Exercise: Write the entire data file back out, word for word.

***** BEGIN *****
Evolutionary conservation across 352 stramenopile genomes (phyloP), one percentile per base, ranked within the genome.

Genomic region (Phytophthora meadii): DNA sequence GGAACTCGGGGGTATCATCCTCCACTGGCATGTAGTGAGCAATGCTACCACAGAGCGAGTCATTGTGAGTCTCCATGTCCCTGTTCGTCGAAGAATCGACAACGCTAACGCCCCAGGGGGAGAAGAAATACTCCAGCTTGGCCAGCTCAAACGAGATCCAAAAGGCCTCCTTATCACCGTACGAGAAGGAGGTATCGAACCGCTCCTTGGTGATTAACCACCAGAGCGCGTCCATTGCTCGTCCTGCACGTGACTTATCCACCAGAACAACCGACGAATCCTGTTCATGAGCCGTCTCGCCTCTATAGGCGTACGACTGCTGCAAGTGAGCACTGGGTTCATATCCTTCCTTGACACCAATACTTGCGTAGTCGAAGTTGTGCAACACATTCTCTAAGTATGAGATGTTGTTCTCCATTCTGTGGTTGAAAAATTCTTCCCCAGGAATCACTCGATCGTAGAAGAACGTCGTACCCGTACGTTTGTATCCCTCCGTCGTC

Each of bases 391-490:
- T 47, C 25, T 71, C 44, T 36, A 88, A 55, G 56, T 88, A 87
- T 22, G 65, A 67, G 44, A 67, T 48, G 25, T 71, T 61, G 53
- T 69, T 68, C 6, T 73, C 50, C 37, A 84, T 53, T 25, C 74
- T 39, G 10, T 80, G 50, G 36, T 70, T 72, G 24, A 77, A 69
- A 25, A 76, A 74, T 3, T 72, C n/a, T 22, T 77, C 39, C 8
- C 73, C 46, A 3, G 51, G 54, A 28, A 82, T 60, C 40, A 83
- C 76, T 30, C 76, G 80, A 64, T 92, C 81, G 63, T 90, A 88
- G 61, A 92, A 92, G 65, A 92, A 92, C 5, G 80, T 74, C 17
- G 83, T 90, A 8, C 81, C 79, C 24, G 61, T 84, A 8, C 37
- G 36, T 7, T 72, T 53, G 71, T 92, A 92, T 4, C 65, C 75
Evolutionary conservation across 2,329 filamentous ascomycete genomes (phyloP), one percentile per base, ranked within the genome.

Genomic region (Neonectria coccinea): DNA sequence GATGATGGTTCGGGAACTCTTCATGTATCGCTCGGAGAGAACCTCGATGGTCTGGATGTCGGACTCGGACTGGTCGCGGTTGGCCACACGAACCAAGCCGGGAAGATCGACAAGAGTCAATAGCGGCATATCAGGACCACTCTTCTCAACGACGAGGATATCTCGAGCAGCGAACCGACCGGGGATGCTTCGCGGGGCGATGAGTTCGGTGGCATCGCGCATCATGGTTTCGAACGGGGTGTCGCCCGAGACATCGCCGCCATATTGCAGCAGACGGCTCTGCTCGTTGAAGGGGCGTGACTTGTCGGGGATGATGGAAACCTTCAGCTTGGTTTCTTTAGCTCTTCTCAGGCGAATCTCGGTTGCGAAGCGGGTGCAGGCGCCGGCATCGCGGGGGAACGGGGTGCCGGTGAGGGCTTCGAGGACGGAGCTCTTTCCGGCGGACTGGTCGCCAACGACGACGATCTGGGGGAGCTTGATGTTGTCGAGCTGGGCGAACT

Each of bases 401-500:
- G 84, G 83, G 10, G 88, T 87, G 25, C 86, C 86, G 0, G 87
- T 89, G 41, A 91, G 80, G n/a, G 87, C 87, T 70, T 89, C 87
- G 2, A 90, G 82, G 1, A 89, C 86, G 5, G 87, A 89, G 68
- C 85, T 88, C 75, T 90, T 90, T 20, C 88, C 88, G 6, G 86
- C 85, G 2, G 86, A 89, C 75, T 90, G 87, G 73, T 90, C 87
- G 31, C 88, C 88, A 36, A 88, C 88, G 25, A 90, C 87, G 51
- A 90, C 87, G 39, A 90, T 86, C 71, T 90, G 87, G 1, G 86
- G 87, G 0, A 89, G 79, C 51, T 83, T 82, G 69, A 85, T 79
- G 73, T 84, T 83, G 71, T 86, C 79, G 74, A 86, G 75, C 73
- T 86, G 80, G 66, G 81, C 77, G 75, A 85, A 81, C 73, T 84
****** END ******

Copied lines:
Evolutionary conservation across 352 stramenopile genomes (phyloP), one percentile per base, ranked within the genome.

Genomic region (Phytophthora meadii): DNA sequence GGAACTCGGGGGTATCATCCTCCACTGGCATGTAGTGAGCAATGCTACCACAGAGCGAGTCATTGTGAGTCTCCATGTCCCTGTTCGTCGAAGAATCGACAACGCTAACGCCCCAGGGGGAGAAGAAATACTCCAGCTTGGCCAGCTCAAACGAGATCCAAAAGGCCTCCTTATCACCGTACGAGAAGGAGGTATCGAACCGCTCCTTGGTGATTAACCACCAGAGCGCGTCCATTGCTCGTCCTGCACGTGACTTATCCACCAGAACAACCGACGAATCCTGTTCATGAGCCGTCTCGCCTCTATAGGCGTACGACTGCTGCAAGTGAGCACTGGGTTCATATCCTTCCTTGACACCAATACTTGCGTAGTCGAAGTTGTGCAACACATTCTCTAAGTATGAGATGTTGTTCTCCATTCTGTGGTTGAAAAATTCTTCCCCAGGAATCACTCGATCGTAGAAGAACGTCGTACCCGTACGTTTGTATCCCTCCGTCGTC

Each of bases 391-490:
- T 47, C 25, T 71, C 44, T 36, A 88, A 55, G 56, T 88, A 87
- T 22, G 65, A 67, G 44, A 67, T 48, G 25, T 71, T 61, G 53
- T 69, T 68, C 6, T 73, C 50, C 37, A 84, T 53, T 25, C 74
- T 39, G 10, T 80, G 50, G 36, T 70, T 72, G 24, A 77, A 69
- A 25, A 76, A 74, T 3, T 72, C n/a, T 22, T 77, C 39, C 8
- C 73, C 46, A 3, G 51, G 54, A 28, A 82, T 60, C 40, A 83
- C 76, T 30, C 76, G 80, A 64, T 92, C 81, G 63, T 90, A 88
- G 61, A 92, A 92, G 65, A 92, A 92, C 5, G 80, T 74, C 17
- G 83, T 90, A 8, C 81, C 79, C 24, G 61, T 84, A 8, C 37
- G 36, T 7, T 72, T 53, G 71, T 92, A 92, T 4, C 65, C 75
Evolutionary conservation across 2,329 filamentous ascomycete genomes (phyloP), one percentile per base, ranked within the genome.

Genomic region (Neonectria coccinea): DNA sequence GATGATGGTTCGGGAACTCTTCATGTATCGCTCGGAGAGAACCTCGATGGTCTGGATGTCGGACTCGGACTGGTCGCGGTTGGCCACACGAACCAAGCCGGGAAGATCGACAAGAGTCAATAGCGGCATATCAGGACCACTCTTCTCAACGACGAGGATATCTCGAGCAGCGAACCGACCGGGGATGCTTCGCGGGGCGATGAGTTCGGTGGCATCGCGCATCATGGTTTCGAACGGGGTGTCGCCCGAGACATCGCCGCCATATTGCAGCAGACGGCTCTGCTCGTTGAAGGGGCGTGACTTGTCGGGGATGATGGAAACCTTCAGCTTGGTTTCTTTAGCTCTTCTCAGGCGAATCTCGGTTGCGAAGCGGGTGCAGGCGCCGGCATCGCGGGGGAACGGGGTGCCGGTGAGGGCTTCGAGGACGGAGCTCTTTCCGGCGGACTGGTCGCCAACGACGACGATCTGGGGGAGCTTGATGTTGTCGAGCTGGGCGAACT

Each of bases 401-500:
- G 84, G 83, G 10, G 88, T 87, G 25, C 86, C 86, G 0, G 87
- T 89, G 41, A 91, G 80, G n/a, G 87, C 87, T 70, T 89, C 87
- G 2, A 90, G 82, G 1, A 89, C 86, G 5, G 87, A 89, G 68
- C 85, T 88, C 75, T 90, T 90, T 20, C 88, C 88, G 6, G 86
- C 85, G 2, G 86, A 89, C 75, T 90, G 87, G 73, T 90, C 87
- G 31, C 88, C 88, A 36, A 88, C 88, G 25, A 90, C 87, G 51
- A 90, C 87, G 39, A 90, T 86, C 71, T 90, G 87, G 1, G 86
- G 87, G 0, A 89, G 79, C 51, T 83, T 82, G 69, A 85, T 79
- G 73, T 84, T 83, G 71, T 86, C 79, G 74, A 86, G 75, C 73
- T 86, G 80, G 66, G 81, C 77, G 75, A 85, A 81, C 73, T 84